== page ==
Editorial

in Democratic Theory
Author:
Jean-Paul Gagnon University of Canberra, Australia

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Emily Beausoleil Victoria University of Wellington, New Zealand

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This seventeenth issue of Democratic Theory marks a major shift for the journal: this will be its last general issue until further notice. We have received many excellent special issue proposals and have also developed various special issues internally in order to speak to unfolding events and current scholarly developments. Given the journal has two issues per year, this has meant Democratic Theory no longer has space in the years to come for unsolicited, single-article submissions. We are excited about the direction this takes us, opening as it does far more opportunity for concerted dialogue and collective inquiry on timely themes, particularly given platforms for special issues can be rare in the discipline. We welcome future proposals for special issues and look forward to those already in development contributing to the broader conversations in contemporary democratic theory.

This seventeenth issue of Democratic Theory marks a major shift for the journal: this will be its last general issue until further notice. We have received many excellent special issue proposals and have also developed various special issues internally in order to speak to unfolding events and current scholarly developments. Given the journal has two issues per year, this has meant Democratic Theory no longer has space in the years to come for unsolicited, single-article submissions. We are excited about the direction this takes us, opening as it does far more opportunity for concerted dialogue and collective inquiry on timely themes, particularly given platforms for special issues can be rare in the discipline. We welcome future proposals for special issues and look forward to those already in development contributing to the broader conversations in contemporary democratic theory.

This issue consists of three research articles (Emma Turkenburg, Nathan Vandeputte, and Burcu Özçelik), a critical commentary (Benjamin Abrams), two review essays (Hans Asenbaum and Juan M. del Nido), and five book reviews (Dominik Austrup, Marion Repetti, Thomas Bottelier, Andreas Avgousti, and Antonin Lacelle-Webster).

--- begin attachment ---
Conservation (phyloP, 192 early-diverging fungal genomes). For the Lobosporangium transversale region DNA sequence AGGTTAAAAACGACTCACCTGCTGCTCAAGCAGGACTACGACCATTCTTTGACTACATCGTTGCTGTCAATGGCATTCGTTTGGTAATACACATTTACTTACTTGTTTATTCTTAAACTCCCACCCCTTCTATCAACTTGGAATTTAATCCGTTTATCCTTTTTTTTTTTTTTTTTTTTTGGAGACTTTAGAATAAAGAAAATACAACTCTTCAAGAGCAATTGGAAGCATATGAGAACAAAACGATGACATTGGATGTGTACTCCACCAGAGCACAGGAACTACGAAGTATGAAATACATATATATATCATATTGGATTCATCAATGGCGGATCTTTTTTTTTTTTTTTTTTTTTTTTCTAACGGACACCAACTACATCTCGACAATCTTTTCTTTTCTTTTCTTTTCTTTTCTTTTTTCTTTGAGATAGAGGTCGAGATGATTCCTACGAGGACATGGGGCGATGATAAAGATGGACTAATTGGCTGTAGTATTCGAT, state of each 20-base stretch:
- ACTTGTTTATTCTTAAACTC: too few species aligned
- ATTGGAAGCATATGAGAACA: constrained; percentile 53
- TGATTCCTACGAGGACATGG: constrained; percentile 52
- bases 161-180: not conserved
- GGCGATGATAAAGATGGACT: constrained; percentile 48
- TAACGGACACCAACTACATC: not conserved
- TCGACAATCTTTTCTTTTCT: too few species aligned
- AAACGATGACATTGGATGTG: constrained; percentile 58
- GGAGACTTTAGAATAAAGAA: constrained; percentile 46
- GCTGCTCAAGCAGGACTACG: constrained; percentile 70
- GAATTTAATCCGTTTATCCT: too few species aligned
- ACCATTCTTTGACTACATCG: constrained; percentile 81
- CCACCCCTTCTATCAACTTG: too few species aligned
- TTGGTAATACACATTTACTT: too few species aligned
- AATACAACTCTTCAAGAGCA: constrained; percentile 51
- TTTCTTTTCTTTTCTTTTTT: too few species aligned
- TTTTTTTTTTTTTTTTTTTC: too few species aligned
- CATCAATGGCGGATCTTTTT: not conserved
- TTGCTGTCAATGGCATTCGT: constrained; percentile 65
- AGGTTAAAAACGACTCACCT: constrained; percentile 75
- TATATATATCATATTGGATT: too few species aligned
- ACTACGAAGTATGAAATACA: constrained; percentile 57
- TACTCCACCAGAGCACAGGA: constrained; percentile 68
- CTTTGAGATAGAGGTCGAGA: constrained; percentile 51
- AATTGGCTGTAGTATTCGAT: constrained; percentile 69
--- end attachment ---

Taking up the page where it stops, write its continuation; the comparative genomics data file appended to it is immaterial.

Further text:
In “Televised Election Debates [TEDs] in a Deliberative System,” Emma Turkenburg (Leuven) asks whether TEDs are a blessing or a curse for democracy. Her answer: TEDs “should be critically approached as communicative venues with potential deliberative qualities.” And so, she recommends a balance of optimism and caution. “Due to their confrontational, mediated format,” Turkenburg writes, TEDs “also have benefits that suggest these debates could play a constructive role in spiking reflection and engagement, precisely because of strategically used raming and emotional appeals.” Turkenburg, therefore, argues “we should refrain from hastily dismissing TEDs as ‘just a show’ and stop paying any attention to them. Rather, these debates need to be critically assessed to learn how they can benefit democracy and what can be done to improve them.”

In “A Radical Democratic Lens to Rejuvenating European Union Democracy Support,” Nathan Vandeputte (Ghent) “seeks to bridge current analysis of (EU) democracy support with the theoretical debates on organizing pluralism within the literature of democratic theory.” His article scrutinizes “assumptions within current literature on EU democracy support, thereby offering a stronger theoretical approach for assessing the substance of EU democracy support in its relation to its recipients.” He ends with a provocative, and promising, conclusion: that a “closer engagement with radical democracy would allow for better reflection on how the contestation over ‘liberal democracy’ can be democratically dealt with, and how this could be incorporated in the design and practice of democracy support.”